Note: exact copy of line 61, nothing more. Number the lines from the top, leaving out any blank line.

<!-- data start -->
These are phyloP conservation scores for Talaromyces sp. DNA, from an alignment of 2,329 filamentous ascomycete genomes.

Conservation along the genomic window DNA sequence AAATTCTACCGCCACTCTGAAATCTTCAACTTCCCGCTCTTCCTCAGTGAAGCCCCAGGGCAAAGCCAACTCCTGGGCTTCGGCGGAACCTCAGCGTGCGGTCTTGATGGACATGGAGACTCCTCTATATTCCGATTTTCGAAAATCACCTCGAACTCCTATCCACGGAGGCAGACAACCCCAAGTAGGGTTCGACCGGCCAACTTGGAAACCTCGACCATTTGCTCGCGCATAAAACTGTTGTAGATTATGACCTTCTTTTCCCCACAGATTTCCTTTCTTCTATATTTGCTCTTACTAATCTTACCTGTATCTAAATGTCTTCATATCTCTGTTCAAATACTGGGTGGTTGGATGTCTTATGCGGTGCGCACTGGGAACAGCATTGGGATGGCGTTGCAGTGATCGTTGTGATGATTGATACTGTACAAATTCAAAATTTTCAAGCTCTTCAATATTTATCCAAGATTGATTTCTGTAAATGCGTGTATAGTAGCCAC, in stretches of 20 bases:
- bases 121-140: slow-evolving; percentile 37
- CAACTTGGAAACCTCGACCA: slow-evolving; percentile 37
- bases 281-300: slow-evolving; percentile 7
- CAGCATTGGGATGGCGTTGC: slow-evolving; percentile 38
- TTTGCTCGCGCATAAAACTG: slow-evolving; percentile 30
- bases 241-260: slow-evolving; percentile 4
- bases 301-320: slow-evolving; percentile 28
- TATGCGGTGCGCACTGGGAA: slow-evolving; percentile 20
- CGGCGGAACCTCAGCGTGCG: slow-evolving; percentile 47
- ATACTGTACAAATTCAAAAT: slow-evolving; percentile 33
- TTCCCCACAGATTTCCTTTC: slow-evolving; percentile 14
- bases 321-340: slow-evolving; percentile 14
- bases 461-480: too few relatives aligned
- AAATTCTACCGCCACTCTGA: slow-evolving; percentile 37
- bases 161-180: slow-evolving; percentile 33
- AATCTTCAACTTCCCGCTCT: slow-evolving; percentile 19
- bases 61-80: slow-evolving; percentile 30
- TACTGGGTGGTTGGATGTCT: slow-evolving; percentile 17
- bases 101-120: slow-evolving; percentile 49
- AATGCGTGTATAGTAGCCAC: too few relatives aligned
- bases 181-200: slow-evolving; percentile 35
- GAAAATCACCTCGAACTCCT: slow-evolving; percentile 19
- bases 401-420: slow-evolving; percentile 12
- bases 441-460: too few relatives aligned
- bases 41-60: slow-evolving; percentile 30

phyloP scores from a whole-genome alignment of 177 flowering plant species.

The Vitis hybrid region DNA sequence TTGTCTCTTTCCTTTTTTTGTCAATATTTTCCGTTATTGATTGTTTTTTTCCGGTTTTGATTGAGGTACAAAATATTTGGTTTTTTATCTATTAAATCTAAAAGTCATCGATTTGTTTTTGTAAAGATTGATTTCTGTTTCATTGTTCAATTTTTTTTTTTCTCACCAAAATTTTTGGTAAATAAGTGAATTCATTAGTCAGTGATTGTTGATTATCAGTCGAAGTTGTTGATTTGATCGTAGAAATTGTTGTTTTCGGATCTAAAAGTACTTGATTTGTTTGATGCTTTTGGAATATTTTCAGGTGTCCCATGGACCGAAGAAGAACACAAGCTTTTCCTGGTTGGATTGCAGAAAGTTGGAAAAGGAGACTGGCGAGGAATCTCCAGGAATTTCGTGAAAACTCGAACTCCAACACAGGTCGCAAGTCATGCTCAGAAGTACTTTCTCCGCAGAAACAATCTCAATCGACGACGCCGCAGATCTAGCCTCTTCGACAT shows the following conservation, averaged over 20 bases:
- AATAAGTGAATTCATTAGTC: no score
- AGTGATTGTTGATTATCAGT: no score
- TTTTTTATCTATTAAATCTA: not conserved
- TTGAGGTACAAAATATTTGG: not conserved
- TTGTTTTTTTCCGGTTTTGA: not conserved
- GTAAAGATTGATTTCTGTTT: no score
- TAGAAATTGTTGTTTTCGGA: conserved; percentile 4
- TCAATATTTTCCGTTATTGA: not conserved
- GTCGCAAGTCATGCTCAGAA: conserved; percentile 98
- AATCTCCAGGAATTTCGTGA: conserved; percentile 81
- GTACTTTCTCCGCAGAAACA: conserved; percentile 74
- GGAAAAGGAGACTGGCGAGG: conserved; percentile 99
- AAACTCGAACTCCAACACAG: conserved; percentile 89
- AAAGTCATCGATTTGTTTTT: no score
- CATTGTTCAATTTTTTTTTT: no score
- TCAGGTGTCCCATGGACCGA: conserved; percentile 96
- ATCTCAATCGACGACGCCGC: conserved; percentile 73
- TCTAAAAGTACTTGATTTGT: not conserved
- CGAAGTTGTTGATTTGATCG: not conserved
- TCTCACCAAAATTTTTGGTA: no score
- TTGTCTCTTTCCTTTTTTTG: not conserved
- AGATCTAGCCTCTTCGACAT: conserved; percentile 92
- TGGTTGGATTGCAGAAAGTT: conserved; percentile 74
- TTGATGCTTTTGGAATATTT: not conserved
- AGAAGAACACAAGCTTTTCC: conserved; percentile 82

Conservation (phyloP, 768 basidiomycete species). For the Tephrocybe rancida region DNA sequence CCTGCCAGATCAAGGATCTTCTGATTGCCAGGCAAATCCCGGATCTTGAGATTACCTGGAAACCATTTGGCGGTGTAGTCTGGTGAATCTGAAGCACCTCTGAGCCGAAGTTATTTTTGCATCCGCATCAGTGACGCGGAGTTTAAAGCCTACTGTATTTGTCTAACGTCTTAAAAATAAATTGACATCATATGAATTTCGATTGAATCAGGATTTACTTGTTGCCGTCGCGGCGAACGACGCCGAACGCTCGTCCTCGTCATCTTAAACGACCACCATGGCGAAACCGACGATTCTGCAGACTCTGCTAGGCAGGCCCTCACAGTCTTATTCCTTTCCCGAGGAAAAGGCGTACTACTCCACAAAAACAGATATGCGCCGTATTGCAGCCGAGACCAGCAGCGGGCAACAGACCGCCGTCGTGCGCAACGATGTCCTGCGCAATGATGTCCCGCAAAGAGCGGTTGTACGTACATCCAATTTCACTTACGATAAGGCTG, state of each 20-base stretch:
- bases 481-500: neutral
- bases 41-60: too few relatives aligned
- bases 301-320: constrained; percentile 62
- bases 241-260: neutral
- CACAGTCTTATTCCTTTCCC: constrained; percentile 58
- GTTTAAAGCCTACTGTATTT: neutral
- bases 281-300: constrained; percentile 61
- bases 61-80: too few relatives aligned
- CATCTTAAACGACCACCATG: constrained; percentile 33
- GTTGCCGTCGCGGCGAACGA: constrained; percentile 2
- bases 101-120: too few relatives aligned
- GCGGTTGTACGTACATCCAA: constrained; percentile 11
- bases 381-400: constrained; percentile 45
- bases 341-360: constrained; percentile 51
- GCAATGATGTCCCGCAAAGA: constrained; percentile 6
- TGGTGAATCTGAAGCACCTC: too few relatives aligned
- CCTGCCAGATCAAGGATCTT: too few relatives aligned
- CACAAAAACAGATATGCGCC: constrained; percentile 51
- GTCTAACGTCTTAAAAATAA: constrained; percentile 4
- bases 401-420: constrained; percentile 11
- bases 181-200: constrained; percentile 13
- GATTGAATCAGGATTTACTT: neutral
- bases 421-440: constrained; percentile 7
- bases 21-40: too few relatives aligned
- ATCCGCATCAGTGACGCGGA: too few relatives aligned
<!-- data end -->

- GTTTAAAGCCTACTGTATTT: neutral